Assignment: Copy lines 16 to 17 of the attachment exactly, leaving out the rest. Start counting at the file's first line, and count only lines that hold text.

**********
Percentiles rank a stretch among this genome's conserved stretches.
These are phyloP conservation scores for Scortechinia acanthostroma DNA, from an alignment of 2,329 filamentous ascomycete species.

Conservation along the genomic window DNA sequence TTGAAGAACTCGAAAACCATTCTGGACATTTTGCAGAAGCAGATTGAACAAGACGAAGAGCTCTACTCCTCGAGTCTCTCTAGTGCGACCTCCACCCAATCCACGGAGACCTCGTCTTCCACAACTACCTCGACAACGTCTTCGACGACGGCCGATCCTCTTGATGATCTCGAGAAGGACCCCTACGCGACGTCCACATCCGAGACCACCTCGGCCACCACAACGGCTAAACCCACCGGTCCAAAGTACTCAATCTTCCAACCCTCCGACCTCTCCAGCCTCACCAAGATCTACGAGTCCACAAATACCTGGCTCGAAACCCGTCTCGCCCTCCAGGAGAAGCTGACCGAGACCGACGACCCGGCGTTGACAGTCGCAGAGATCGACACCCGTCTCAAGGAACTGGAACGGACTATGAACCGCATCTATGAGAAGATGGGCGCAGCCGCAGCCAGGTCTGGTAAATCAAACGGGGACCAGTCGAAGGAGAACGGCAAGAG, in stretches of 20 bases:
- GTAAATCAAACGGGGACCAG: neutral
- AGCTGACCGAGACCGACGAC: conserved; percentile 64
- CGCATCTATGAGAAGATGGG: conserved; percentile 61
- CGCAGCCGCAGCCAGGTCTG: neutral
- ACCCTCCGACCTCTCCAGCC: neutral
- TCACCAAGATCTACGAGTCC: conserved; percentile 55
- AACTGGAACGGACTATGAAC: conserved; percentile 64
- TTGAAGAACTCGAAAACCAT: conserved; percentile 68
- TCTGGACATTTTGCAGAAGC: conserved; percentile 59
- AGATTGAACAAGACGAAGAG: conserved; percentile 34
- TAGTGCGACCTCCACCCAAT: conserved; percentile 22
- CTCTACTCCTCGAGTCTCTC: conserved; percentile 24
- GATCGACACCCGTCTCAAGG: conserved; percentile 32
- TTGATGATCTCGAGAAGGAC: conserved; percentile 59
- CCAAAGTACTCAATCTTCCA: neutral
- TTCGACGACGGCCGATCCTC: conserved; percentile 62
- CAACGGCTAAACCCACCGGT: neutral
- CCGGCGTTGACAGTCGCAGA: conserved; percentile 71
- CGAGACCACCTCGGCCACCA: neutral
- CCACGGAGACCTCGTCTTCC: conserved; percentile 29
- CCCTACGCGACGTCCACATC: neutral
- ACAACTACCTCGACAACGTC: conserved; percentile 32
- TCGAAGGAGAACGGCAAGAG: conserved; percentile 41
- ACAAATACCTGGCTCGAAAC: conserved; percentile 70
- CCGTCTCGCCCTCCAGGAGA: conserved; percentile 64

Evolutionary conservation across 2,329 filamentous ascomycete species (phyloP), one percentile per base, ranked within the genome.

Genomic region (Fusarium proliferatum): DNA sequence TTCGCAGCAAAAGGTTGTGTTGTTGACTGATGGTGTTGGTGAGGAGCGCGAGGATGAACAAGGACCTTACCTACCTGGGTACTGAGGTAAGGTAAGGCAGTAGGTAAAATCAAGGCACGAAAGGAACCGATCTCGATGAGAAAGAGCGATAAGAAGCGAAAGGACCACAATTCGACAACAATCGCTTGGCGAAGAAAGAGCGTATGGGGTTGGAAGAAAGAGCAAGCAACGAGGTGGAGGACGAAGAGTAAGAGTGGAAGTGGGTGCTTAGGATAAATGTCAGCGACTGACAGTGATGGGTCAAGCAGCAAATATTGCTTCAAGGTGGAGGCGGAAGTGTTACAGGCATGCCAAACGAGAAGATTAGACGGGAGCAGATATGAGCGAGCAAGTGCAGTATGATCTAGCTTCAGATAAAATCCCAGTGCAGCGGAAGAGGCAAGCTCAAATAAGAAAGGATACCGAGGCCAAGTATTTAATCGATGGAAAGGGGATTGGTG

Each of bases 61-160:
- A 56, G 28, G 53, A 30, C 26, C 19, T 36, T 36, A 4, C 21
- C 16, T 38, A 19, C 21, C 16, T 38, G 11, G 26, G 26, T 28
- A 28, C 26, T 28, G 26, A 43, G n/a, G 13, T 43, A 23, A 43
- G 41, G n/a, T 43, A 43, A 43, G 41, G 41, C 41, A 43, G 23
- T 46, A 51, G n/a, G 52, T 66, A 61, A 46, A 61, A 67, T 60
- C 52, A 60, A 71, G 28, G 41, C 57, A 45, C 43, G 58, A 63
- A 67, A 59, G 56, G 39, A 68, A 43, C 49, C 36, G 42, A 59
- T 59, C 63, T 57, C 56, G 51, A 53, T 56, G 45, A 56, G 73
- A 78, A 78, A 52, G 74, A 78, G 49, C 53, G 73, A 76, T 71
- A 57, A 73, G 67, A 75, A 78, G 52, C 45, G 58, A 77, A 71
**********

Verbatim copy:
- GATCGACACCCGTCTCAAGG: conserved; percentile 32
- TTGATGATCTCGAGAAGGAC: conserved; percentile 59